Filed under: autism, disability, personal development | Tags: depression, nlp, Richard Bandler, Sydney Banks, Three Principles
Why would I now find myself on the verge of sinking into another depression? It seems to have been started by last Sunday’s meltdown. I firmly believed I got my life under control, Kinetic Chain Release had broken my susceptibility to loud noises and my blue glasses, to photosensitivity; they also help me read pages without jumping backwards and forward and recognise faces as a whole rather than as a collection of pieces. I was in control and my meltdown stripped away any illusion of control.
I like to feel in control, I may know it’s really an illusion, but as long as I’m not reminded of that reality I am happy. I have invested so much energy to construct the illusion of control, that when it’s stripped away I find myself wondering why I bothered. The other big problem is that, because the illusion was constructed to prevent depression, when the illusion goes, the possibility of sinking into depression returns and so does the memory of being depressed. It is the memory of depression that makes suicide attractive.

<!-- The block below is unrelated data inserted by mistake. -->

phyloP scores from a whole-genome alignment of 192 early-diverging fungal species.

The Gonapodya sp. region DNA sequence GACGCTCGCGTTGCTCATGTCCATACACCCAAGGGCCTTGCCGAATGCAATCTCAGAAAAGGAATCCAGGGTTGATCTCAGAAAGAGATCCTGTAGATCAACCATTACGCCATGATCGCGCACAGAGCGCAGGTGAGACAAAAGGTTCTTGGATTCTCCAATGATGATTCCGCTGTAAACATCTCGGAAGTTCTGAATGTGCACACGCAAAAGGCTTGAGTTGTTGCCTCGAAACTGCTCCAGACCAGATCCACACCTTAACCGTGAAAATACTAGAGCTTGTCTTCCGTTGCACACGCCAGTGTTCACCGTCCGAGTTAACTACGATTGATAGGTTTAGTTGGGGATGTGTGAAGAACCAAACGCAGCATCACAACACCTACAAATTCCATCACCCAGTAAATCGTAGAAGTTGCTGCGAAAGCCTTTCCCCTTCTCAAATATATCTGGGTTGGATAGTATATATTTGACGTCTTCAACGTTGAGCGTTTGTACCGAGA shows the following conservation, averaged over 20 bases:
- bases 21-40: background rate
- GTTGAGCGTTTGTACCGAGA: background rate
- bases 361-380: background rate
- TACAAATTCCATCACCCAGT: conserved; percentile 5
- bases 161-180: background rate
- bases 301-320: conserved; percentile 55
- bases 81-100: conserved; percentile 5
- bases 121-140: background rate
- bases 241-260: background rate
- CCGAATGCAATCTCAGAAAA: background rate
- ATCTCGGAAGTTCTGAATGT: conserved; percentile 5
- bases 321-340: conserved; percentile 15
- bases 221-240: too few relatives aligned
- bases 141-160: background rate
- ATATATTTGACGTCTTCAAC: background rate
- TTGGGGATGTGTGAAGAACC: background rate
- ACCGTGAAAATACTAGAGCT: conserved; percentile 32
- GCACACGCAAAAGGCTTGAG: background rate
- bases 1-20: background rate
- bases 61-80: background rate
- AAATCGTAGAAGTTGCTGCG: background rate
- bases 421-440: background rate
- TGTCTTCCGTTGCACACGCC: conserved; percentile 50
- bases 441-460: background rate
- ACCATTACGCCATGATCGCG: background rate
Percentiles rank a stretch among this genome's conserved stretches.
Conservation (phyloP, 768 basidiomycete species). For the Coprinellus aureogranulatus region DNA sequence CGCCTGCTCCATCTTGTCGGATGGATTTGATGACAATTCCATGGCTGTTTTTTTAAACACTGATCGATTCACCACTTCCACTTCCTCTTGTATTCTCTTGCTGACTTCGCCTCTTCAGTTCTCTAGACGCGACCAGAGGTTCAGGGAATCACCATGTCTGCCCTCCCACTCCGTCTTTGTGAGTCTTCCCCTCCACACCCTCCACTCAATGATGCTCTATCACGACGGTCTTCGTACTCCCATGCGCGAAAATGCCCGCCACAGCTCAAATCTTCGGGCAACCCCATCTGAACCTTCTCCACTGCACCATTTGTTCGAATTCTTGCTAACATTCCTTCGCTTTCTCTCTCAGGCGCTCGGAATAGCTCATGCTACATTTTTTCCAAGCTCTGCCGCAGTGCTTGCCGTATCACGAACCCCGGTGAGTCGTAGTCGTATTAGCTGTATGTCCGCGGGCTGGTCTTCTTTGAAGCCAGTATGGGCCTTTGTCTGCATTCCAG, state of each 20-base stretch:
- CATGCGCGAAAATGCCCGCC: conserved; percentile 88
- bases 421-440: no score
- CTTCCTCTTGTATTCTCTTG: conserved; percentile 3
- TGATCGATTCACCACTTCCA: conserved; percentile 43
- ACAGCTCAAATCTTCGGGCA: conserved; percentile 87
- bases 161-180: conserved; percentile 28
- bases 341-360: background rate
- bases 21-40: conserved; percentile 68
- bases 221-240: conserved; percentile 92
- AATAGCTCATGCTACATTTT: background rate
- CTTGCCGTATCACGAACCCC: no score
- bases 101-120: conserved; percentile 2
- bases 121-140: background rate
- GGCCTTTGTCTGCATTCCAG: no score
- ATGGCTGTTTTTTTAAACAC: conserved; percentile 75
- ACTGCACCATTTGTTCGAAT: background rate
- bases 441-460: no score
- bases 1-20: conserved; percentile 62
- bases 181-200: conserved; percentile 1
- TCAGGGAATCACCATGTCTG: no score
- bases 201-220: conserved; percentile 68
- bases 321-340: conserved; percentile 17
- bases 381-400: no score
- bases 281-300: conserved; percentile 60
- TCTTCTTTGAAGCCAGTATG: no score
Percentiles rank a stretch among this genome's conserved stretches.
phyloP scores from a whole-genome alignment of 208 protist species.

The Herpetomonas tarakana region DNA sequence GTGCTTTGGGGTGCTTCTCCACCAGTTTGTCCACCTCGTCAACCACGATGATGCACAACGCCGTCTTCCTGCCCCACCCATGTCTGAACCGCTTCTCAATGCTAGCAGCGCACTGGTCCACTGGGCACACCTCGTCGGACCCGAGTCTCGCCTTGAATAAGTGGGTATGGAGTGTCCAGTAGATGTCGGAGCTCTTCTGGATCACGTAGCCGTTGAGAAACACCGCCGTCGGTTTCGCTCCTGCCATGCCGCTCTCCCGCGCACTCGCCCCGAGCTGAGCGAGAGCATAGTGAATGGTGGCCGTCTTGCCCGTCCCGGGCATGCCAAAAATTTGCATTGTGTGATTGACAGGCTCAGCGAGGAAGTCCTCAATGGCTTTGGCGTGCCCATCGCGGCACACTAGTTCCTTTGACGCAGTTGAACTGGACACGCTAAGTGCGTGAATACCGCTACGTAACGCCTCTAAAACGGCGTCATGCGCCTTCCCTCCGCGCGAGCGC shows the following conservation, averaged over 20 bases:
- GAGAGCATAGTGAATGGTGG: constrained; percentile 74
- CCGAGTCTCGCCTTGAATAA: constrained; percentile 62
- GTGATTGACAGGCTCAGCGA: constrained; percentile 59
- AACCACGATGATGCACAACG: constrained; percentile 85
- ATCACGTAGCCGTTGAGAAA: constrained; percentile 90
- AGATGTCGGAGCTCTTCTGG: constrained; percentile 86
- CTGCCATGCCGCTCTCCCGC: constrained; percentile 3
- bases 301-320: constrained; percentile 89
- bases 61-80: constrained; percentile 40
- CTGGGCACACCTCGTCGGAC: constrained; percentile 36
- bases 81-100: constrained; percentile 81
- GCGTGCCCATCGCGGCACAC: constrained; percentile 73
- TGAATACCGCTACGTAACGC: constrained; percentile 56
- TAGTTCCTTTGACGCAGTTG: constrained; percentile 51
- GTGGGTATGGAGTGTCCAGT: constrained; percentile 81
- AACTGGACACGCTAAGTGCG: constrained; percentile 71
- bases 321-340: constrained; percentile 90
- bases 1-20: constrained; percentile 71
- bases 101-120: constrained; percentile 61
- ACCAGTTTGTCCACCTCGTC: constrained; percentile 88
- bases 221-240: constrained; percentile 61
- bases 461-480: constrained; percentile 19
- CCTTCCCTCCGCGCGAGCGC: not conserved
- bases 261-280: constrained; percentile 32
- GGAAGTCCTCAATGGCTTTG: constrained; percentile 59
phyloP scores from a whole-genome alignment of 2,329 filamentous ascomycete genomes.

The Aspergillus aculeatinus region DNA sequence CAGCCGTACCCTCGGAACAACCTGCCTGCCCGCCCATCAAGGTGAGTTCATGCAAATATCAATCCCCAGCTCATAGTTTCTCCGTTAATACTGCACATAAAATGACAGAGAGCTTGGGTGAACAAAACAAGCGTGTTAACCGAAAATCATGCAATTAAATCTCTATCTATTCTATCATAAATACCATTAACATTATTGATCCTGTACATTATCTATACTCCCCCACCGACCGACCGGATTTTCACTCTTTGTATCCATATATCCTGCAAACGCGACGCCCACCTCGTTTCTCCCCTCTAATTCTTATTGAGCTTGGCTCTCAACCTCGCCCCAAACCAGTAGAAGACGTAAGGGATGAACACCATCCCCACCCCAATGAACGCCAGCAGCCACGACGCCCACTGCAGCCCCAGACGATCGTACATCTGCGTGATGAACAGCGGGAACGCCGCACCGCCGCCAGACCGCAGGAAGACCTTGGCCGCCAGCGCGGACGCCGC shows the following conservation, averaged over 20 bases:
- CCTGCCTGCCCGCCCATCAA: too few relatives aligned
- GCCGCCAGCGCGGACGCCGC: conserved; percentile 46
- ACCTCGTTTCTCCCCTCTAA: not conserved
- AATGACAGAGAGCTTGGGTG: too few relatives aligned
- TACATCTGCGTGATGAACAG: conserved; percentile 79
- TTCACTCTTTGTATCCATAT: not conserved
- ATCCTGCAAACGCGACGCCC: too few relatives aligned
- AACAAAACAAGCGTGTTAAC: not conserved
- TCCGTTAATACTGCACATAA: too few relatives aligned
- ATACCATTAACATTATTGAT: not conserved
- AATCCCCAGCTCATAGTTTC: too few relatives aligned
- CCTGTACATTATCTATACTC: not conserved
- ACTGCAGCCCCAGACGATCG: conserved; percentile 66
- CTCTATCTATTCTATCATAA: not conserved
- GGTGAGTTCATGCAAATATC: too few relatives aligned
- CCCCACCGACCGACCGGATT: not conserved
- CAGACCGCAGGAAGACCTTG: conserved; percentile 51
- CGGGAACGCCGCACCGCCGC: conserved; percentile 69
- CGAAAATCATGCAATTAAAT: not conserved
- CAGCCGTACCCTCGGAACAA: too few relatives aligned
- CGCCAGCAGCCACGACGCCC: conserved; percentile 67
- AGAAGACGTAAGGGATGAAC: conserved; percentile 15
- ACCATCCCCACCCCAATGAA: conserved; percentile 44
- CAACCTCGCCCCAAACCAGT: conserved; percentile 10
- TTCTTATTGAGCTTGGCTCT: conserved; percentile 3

However I must also accept that every time I have been depressed I have come through it. I know I have a pattern of recovery from depression. It occurs to me the language of depression is the language of powerlessness. If I say ‘I have been depressed’ I am saying SOMETHING depressed me. When the dread of powerlessness is so poignant it is little wonder depression is so dreadful! I am reminded of the Richard Bandler question, ‘How do you do being depressed?’ It turns the language of depression on its head and tells me I can only be depressed because I am doing ‘being depressed’. But I feel depressed. However 5 Banks would stay that those feelings just indicate that there is something wrong with my thinking. The most important thing is that I am still in a place where I can take action and I have the tools to do so. I choose not to do being depressed!
Filed under: autism, disability, Parenting, Politics | Tags: education, sexual abuse, special needs education
I don’t often reblog other people’s posts, but this is a real problem. The school appears, in my opinion, not only to be encouraging promiscuity, but making girls with special needs vulnerable to exploitation.